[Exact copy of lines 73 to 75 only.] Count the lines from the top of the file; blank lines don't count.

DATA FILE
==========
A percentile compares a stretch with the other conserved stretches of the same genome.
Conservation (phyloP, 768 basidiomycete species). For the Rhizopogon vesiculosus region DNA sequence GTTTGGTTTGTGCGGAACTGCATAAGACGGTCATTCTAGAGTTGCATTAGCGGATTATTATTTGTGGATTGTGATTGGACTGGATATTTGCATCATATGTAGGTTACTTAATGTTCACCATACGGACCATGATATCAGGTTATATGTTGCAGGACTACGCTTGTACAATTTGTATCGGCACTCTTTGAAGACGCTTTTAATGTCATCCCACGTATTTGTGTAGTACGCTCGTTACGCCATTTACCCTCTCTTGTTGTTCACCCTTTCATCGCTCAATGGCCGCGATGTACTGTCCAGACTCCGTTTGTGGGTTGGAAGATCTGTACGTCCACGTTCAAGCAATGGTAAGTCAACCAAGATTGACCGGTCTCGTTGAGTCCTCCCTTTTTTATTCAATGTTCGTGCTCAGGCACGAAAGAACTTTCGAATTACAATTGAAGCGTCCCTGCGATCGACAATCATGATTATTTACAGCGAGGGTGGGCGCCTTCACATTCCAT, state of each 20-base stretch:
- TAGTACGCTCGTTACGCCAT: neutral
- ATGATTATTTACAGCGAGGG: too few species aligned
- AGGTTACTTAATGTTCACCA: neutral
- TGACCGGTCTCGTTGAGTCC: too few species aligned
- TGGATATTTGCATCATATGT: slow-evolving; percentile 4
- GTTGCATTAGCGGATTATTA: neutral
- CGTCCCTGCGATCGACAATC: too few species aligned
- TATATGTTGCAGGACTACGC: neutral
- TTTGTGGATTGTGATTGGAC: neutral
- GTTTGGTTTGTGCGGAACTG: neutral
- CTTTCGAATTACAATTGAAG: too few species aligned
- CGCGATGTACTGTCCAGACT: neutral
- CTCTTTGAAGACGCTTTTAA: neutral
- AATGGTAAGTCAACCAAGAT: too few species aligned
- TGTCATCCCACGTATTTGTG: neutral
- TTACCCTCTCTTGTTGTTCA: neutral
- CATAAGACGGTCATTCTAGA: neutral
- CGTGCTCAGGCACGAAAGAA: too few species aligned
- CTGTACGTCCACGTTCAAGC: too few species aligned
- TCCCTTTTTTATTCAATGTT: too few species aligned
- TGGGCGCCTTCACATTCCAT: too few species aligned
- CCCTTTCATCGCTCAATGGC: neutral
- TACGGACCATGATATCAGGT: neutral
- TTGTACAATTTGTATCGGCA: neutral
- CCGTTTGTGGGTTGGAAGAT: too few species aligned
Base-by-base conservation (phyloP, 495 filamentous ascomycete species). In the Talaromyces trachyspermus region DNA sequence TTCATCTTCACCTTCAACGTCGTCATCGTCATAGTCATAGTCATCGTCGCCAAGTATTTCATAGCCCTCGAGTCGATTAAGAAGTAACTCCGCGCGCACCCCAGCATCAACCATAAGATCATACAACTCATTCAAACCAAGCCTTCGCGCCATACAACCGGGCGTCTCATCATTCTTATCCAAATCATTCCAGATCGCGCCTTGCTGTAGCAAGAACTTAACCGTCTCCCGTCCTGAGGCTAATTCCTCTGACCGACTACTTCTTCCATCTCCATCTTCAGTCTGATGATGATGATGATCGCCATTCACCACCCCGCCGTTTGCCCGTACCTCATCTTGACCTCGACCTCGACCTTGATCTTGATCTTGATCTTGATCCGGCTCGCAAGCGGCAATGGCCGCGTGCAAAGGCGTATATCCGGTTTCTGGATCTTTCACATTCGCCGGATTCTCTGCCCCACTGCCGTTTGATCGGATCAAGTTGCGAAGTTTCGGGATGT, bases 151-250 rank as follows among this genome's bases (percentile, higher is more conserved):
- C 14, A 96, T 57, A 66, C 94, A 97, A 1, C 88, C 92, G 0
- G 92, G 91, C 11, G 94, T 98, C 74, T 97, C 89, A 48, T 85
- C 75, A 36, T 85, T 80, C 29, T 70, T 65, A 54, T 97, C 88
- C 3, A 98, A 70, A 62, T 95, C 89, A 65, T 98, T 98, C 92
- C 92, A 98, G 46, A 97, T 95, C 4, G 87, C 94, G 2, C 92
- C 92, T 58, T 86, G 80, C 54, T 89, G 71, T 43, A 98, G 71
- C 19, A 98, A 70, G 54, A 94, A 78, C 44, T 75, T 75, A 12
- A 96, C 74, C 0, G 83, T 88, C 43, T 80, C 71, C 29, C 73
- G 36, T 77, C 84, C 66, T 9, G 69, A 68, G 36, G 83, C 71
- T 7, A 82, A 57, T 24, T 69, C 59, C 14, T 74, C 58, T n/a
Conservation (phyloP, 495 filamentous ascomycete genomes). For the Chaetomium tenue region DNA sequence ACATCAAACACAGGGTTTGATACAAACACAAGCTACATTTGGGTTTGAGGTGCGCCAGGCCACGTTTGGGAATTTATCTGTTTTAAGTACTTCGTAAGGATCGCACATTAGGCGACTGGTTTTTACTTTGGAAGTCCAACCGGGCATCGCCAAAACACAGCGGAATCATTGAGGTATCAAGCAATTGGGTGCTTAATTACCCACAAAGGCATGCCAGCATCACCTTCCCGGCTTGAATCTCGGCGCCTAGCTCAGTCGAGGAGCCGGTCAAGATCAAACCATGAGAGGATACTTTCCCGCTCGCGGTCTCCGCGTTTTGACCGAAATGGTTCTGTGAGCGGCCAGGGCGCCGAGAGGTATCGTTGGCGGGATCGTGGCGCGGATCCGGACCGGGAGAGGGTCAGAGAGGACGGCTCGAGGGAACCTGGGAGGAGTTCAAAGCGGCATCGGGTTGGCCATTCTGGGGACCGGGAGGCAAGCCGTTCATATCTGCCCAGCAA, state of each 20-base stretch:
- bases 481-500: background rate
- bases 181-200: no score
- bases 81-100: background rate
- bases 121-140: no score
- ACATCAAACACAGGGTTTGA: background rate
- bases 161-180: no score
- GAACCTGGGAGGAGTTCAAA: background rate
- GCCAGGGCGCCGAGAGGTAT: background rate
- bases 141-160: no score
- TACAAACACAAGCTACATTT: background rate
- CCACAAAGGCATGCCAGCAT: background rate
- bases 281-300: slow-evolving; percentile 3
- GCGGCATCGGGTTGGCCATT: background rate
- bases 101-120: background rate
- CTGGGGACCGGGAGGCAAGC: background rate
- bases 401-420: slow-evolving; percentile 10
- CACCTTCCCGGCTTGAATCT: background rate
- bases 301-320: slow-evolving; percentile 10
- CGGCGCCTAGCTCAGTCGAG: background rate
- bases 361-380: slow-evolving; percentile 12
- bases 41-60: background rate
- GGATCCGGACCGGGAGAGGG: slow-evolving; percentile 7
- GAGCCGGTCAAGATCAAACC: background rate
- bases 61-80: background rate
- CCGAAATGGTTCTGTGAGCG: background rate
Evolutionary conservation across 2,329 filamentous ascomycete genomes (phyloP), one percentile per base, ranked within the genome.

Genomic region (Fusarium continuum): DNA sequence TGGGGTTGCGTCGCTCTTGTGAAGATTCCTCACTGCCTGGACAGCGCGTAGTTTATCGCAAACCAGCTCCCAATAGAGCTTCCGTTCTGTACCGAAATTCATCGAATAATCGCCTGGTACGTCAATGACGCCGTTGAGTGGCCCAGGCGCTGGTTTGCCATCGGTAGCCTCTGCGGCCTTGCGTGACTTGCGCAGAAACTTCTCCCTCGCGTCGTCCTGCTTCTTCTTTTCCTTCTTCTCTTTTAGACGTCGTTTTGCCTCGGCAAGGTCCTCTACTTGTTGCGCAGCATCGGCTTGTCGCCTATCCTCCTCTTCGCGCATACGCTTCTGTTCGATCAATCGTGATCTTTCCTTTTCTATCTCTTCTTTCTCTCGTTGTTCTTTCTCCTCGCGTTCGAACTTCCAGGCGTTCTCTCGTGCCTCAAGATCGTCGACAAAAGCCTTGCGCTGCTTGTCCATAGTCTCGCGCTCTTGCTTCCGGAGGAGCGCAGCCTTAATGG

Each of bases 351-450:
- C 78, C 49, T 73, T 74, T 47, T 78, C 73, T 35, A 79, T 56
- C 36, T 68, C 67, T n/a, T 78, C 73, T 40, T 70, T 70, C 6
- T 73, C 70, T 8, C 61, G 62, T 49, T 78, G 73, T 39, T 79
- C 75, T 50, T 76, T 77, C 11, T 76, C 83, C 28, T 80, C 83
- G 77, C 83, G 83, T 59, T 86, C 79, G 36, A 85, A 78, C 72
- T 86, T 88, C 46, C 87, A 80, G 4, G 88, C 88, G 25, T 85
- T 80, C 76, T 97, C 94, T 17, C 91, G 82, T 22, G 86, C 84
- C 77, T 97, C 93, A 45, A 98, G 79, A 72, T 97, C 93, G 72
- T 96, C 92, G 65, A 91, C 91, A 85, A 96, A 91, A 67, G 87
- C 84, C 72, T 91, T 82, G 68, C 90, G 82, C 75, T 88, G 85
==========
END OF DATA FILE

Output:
- T 86, T 88, C 46, C 87, A 80, G 4, G 88, C 88, G 25, T 85
- T 80, C 76, T 97, C 94, T 17, C 91, G 82, T 22, G 86, C 84
- C 77, T 97, C 93, A 45, A 98, G 79, A 72, T 97, C 93, G 72